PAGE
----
BASHH issues joint statement on tattooing and cosmetic treatments
19th September 2019
New joint guidelines from the British Association for Sexual Health and HIV (BASHH) and other medical experts and voluntary sector organisations emphasise that banning HIV positive people from having a tattoo, piercing or beauty treatment is illegal under the Equality Act 2010. Asking clients if they are HIV positive is also unjustified according to data protection legislation (Data protection Act 2018 and General Data Protection Regulation 2018) as collecting this information is unnecessary.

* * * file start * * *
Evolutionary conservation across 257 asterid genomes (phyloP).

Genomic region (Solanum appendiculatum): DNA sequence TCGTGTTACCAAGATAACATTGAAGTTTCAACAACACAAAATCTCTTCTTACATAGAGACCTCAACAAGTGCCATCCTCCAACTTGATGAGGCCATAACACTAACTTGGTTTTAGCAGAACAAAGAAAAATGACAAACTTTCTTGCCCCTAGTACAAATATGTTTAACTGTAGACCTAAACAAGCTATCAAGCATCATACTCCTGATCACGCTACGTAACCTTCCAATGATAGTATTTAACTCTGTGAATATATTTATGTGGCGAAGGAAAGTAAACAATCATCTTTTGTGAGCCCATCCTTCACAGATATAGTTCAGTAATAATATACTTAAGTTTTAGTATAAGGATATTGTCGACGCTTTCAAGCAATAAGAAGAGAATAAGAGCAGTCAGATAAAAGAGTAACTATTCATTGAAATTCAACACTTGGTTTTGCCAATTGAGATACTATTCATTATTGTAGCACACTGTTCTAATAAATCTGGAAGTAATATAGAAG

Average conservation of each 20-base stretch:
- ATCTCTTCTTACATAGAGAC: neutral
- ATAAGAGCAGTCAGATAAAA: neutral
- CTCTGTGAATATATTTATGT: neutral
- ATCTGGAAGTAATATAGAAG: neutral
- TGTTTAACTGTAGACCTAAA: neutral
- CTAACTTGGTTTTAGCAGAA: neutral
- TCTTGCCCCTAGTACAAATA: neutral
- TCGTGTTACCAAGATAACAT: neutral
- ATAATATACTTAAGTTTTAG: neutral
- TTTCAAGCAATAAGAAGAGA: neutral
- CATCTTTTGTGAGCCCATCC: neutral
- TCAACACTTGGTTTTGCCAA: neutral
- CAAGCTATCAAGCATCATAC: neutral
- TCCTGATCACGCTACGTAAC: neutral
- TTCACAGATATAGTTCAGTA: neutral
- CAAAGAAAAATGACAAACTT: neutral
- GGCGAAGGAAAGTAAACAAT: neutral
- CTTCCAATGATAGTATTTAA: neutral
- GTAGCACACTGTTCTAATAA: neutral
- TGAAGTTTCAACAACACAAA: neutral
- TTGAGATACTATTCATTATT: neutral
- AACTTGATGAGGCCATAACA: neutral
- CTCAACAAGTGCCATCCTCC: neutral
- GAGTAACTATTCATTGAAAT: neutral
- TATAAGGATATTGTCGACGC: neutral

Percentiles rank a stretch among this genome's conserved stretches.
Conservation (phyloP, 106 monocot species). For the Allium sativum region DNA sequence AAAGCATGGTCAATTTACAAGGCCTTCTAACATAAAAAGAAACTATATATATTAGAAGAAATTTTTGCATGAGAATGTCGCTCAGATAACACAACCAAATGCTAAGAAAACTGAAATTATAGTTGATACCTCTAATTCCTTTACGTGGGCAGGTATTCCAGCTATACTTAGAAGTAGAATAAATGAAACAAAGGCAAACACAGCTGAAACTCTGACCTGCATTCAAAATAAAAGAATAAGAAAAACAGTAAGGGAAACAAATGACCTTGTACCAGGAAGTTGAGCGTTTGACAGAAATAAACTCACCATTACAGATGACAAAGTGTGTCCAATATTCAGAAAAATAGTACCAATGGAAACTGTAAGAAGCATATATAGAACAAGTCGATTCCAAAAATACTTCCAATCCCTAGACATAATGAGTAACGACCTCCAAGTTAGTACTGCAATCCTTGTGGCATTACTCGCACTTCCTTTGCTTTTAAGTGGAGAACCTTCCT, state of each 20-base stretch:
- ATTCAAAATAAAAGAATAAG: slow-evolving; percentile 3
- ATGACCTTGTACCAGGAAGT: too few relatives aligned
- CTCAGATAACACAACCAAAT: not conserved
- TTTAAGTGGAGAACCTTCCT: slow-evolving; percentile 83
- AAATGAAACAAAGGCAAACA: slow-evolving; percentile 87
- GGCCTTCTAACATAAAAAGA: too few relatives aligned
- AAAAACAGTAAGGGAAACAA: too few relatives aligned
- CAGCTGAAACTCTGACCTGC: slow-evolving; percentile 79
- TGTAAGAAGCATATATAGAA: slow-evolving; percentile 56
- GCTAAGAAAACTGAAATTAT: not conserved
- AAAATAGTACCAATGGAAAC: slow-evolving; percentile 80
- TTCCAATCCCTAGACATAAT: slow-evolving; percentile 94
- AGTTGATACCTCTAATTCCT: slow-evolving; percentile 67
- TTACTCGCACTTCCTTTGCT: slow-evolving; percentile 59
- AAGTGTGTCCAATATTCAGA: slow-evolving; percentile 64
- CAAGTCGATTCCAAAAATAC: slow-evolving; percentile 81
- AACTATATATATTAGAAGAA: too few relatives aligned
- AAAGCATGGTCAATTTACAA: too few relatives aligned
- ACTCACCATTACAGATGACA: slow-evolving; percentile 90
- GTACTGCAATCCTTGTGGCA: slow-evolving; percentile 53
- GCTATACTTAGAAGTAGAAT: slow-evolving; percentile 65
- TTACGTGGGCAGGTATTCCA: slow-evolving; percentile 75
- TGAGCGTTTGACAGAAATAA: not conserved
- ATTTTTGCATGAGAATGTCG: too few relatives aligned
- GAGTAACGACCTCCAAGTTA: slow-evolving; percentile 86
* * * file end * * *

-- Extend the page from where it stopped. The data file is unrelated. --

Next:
BASHH, the British HIV Association (BHIVA), the National AIDS Trust (NAT), Terrence Higgins Trust (THT) and HIV Scotland have joined together to explain that HIV and HIV treatment do not present a barrier to tattooing, piercing and cosmetic or routine beauty treatments. The new guidelines have been produced in response to reports from the HIV positive community of being refused tattoos or asked about their HIV status by beauty treatment providers in pre-treatment questionnaires. These actions are illegal, inappropriate and reinforce HIV stigma.
The guidelines explain that licensing requirements mean that clients are protected from HIV and other blood-borne viruses by standard universal precautions, such as sterilising equipment, using fresh disposable gloves, and new ink for each and every person. These treat each and every client as though they may have an undiagnosed blood-borne virus and eliminate the risk of a blood-borne virus being passed from one client to another.
To read the guidelines in full click here.